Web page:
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Amilcar CGS, Aprilia Cabrio, S2Aprilia, Ardea camioncino, S2 camioncino, S2 furgoncino, R4 Sinpar, R4 Rodeo, 65 Moke, R60 Tractor, R60 S, Toselli 78, Moto Guzzi Ercole, Disco 3, Mini ALL4 JCW, Moto Guzzi Cardellino, Fulvia GT, RE Himalayan, Ypsilon
ColinMarr
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« Reply #18 on: 11 July, 2022, 08:46:02 PM »

I am profoundly impressed by the professionalism and thoroughness shown here. I can only contrast it to earlier times when changing an Aprilia front main-spring was done by lowering the car onto a Harry Manning type tool seated on a flat steel plate. And lining it all up carefully so as not to cross-thread it on reassembly. I can recall taking a spring out of an axle removed from a car, simply by holding the axle vertically in a garage doorway and using the tool held in-situ with a bottle-jack across the doorway while easing it out. Primitive times!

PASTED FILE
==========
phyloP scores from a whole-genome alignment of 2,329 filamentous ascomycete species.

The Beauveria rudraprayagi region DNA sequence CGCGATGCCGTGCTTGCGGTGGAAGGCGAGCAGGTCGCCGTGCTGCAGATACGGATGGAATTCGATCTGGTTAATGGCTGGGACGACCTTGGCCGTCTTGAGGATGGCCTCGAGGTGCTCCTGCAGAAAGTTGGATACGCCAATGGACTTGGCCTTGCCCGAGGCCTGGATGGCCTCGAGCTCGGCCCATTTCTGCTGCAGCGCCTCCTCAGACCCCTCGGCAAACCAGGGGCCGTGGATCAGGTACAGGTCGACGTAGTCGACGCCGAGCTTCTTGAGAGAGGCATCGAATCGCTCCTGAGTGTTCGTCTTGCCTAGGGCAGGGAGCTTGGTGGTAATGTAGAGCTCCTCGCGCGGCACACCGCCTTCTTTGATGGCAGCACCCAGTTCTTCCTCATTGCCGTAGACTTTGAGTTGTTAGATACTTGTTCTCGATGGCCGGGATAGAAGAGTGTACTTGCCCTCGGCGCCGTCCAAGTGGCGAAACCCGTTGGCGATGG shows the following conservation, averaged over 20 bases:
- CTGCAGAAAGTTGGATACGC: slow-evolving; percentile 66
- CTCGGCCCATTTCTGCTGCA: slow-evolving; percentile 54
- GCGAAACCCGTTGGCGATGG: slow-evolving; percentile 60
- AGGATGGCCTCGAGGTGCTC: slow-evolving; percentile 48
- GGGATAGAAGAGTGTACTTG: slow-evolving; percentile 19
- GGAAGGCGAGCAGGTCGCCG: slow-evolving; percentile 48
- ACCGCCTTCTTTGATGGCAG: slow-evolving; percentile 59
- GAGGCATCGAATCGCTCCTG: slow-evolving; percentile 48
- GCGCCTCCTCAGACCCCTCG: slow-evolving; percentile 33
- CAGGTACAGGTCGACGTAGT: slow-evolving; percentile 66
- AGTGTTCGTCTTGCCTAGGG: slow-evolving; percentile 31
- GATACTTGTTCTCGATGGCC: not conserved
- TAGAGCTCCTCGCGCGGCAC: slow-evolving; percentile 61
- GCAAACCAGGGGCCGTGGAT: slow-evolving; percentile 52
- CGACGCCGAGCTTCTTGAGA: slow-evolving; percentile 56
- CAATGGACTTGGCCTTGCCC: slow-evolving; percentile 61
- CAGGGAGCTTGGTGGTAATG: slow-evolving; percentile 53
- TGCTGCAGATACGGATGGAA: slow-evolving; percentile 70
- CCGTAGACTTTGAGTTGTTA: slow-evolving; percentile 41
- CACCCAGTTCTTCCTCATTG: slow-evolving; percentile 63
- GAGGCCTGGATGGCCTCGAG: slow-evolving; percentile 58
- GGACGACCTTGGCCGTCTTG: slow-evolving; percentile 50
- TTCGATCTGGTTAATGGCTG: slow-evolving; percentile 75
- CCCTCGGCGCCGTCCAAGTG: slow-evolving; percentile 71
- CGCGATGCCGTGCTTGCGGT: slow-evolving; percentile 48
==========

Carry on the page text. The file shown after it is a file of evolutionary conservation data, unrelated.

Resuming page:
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DavidHill
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« Reply #19 on: 14 July, 2022, 08:08:33 PM »

I managed to get both sliding pillars completely reassembled and bled the brakes and refitted the wheel and finally took the Aprilia for a drive round the block.  End result - some slight improvement - but still does not feel right.  I also still get the violent front wheel vibrations at low speeds. Damn. Next step is to borrow a wheel alignment kit and check the toe in - Noel Macwhirter mentions that as solving his front end vibration...so well worth try!
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GG
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« Reply #20 on: 14 July, 2022, 09:16:26 PM »